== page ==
Event recap starts after the jump, but here's a link to the album from the event.
Talent for Talen - 2013
I got to Tremont just after 6PM to set up tables for the items that were donated to the event. We had artwork that was donated by Tim Swink, some jewelry and fashion that was donated by the Harpootlians, and gift certificates from Boudreaux's and Yoga One. It started to rain while I was unloading the truck, and by the time I finished it was pouring.
Meanwhile, the guys from The Jackknife Barbers and Dr. Cirkustein were unloading their equipment and carrying it backstage. Josh, the designated overseer from Tremont, introduced himself to me and let me know to talk to him if I needed anything. Dan, the drummer from The Jackknife Barbers, stopped me and asked what Talen's favorite instrument was. Years of fighting Talen for the drums on Rock Band made that an easy question to answer. Dan told me to get with him after the set and he'd let Talen beat on his Neil Pertesque drum set (it was seriously a lot of pieces), which I thought was pretty cool.
People started to trickle in before the doors opened (ok, so it was just family, but still...) which I thought was a good sign. Halfway through the Jackknife Barbers' set, though, I started to get a little worried about the low turnout. At last year's show, we probably had 150-200 people cycle through over the course of the evening. By the time the first band wrapped up, we might have seen 30 people come through the door.
Regardless of the turnout, the guys from The Jackknife Barbers played an awesome set. I should know by now, but a live recording on someone's Iphone that got posted to Youtube doesn't pay anyone justice. The band is three guys, a guitar, keyboards, and drums, but if you closed your eyes you'd swear there were seven guys on the stage.
|Jackknife Barbers on Stage|
After they wrapped up, Dan let Talen come up on stage and beat on his drums for a bit. It was the high point of the night for me, seeing how happy it made Talen to be up there. Dan played the crowd (can I still call it a crowd if it's only 20 people?) and got everybody cheering for Talen.
After that I relaxed a little about the turnout. Even if we didn't cover expenses it would have been worth it. You could see the bounce in Talen's step after he got off the stage.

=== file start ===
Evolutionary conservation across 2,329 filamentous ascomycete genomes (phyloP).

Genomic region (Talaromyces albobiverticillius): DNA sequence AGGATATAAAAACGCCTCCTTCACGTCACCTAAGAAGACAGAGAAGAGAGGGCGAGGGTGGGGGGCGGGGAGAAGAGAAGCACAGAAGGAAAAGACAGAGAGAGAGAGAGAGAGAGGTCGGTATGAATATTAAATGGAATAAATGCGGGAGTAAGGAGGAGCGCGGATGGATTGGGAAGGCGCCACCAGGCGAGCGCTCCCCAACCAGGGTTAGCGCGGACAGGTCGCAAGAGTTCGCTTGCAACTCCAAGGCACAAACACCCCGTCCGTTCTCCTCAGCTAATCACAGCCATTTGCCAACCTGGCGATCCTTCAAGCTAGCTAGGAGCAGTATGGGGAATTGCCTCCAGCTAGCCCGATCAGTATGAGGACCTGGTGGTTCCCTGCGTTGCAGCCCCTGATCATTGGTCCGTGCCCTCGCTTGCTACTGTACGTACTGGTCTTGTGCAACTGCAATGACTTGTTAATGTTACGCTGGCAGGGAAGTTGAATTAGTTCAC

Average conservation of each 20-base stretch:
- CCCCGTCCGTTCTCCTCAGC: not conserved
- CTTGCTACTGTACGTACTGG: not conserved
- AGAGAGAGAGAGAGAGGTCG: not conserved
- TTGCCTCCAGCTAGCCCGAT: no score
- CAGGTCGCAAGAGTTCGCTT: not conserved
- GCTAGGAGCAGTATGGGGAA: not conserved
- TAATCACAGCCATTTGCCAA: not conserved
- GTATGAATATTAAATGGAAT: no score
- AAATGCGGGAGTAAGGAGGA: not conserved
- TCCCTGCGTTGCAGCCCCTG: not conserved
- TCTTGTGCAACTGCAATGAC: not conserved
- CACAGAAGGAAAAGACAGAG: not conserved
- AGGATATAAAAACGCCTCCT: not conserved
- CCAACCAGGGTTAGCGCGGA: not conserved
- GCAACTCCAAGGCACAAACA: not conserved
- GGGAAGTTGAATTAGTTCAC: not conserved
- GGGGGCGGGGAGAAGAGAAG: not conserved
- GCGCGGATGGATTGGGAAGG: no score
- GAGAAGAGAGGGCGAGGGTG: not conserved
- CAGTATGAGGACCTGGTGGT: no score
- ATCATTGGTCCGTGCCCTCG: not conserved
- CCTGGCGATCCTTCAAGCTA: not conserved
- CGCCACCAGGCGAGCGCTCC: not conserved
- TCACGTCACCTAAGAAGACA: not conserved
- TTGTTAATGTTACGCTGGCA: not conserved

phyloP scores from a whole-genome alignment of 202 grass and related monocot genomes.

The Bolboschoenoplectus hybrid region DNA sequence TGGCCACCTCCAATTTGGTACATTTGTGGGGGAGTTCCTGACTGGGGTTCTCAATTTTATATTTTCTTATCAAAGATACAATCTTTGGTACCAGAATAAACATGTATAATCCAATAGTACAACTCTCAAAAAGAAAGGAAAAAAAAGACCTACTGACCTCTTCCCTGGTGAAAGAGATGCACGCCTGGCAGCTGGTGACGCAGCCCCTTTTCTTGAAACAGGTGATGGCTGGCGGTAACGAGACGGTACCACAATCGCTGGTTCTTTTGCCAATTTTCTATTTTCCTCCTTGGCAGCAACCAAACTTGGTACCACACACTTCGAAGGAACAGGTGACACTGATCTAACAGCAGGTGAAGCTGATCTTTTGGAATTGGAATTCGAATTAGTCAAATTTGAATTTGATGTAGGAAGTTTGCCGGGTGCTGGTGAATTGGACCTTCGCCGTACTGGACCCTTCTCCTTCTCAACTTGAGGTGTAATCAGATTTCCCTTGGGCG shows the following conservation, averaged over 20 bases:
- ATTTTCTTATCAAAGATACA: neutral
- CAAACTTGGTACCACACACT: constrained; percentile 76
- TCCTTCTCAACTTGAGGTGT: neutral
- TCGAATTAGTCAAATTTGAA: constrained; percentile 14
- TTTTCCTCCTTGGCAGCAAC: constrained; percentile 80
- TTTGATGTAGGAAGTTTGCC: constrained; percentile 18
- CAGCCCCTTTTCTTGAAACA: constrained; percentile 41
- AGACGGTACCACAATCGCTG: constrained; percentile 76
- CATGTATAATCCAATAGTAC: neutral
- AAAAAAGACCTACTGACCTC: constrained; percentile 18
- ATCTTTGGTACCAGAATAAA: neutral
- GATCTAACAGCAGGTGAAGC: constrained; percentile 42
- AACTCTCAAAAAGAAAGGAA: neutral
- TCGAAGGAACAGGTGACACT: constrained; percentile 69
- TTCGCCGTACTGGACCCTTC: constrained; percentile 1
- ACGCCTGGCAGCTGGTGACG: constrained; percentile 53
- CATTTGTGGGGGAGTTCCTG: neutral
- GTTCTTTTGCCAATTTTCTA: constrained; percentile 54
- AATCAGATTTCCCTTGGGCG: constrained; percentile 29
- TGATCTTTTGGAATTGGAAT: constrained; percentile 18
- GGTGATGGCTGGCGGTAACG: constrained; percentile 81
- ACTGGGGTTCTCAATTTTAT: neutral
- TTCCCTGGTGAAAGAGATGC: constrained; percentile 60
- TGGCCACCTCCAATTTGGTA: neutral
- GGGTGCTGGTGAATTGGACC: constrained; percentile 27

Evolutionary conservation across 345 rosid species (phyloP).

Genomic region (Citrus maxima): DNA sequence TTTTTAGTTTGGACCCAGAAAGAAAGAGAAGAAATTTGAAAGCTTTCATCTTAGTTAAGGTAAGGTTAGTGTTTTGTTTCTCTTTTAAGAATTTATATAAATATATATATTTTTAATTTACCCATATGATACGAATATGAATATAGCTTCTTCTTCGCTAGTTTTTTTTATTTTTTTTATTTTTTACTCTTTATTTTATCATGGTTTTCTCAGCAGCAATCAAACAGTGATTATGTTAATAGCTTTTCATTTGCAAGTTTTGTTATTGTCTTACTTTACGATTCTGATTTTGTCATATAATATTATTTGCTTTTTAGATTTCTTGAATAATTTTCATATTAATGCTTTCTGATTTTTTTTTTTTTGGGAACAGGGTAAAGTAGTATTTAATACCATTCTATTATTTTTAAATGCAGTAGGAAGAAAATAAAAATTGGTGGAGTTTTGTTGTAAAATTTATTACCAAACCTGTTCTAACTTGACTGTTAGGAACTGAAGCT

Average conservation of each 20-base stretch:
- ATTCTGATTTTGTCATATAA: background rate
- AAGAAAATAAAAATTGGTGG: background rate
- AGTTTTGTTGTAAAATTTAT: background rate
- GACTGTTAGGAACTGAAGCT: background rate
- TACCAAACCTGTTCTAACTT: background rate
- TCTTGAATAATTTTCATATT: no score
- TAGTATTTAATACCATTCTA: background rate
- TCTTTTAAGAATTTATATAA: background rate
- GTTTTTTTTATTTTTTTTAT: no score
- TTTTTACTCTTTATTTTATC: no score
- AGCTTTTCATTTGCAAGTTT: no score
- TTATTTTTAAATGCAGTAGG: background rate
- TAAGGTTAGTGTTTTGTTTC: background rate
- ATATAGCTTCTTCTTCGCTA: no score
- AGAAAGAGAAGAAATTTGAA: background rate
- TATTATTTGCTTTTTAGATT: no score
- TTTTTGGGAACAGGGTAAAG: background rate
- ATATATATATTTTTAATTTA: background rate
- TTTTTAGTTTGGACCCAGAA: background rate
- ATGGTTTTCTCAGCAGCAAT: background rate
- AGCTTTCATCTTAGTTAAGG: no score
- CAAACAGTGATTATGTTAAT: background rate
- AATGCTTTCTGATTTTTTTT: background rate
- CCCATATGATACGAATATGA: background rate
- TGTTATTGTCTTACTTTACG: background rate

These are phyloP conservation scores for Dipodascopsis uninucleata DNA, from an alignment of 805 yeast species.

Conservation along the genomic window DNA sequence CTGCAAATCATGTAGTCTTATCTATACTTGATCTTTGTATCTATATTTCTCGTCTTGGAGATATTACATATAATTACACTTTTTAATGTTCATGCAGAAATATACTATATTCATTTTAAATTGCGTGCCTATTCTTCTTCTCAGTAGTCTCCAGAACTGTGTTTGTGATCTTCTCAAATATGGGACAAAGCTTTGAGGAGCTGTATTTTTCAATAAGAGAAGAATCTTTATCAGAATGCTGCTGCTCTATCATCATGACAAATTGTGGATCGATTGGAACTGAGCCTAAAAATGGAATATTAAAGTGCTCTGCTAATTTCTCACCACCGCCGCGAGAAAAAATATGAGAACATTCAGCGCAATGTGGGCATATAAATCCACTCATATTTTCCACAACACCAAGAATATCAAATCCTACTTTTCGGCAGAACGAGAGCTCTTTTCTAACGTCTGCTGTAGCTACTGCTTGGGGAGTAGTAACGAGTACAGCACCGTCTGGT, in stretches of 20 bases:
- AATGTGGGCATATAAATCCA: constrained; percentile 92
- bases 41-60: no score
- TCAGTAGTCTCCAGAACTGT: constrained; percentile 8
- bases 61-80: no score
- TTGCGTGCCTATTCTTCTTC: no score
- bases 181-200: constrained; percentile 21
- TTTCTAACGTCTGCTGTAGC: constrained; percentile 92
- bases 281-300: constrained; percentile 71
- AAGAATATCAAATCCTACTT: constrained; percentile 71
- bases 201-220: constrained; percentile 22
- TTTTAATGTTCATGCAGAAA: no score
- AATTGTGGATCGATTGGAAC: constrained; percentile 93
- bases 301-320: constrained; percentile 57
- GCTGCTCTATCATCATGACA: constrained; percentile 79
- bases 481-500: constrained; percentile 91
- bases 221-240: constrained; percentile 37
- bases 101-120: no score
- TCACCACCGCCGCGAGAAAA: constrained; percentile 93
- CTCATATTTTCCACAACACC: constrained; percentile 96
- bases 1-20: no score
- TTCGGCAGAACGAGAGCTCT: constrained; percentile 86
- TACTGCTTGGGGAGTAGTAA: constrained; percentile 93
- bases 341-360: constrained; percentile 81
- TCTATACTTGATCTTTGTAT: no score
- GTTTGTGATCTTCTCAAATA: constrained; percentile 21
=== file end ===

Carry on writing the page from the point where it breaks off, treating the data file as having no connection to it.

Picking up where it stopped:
Dr. Cirkustein came on and got their gear set up, and I stepped outside for a minute. I walked back in while they were tuning up to start and thought, "This is going to be interesting."
I might mess this up, but from memory there was a guy with a bear mask on keyboards, a guy with a plague doctor mask on bass, the devil was playing guitar, and a ringmaster with a kazoo. Hopefully I'm not pissing anyone off if I say I don't remember the drummer being in costume, but there was a lot to process visually and I didn't really get past the guys up front. The ringmaster gave a parental advisory before they started, I think out of concern for Izzy, Talen, Raven, and Keenan (who were barely paying attention at this point due to an ongoing game of tag). It was nice that he thought to put that out there, but once you've got your kids at Tremont after 10PM on a Saturday you're already out of the running for Parent of the Year, so I yelled for him to let it rip.
|And rip he did...|
In hindsight, maybe I should have taken that more seriously. For all I knew they could have planned a Gwar/Genitorturers type show, complete with elephant dildos and midget vivisection. It turned out ok, though. No permanent damage was done to the kids' emotional development.
Just like with The Jackknife Barbers, the stuff I heard prior to the show didn't really prepare me for Dr. Cirkustein's sound. If you took Operation Ivy, gave them more dynamic tempo, threw in a touch of creepy and mashed in a calliope and a kazoo, you'd probably still be off the mark but it's about as close as I can get.
After they wrapped up, satan hopped off the stage and for some reason the kids all gravitated right to him like he was some kind of demonic Mr. Rogers. Five minutes later he was laid out on the floor playing dead with the kids jumping on him. Every time he started to get up the kids would blast him with their imaginary guns and he'd flop back on the floor.
I was reminded of a conversation I had a while back with a really shitty neighbor. Someone in our neighborhood was painting their house, and they had a group of twenty or so people from their church helping out. The people next door had decided that they were going to convert their heathen neighbors and pointed it out to me as an example of how religious communities help each other out, implying that you couldn't get that kind of support outside of a church.
And here was the devil himself, laying on the floor in Tremont, playing with the kids after spending his Saturday night playing out to benefit complete strangers, and not expecting a thing in return. I can't help but think that people like my neighbors and others like them would look down their nose. We get the community support without dragging ourselves out of bed on Sunday mornings for our weekly dose of hellfire and shame. I wouldn't trade these folks for any amount of speaking in tongues or snake handling, though I do like grape juice.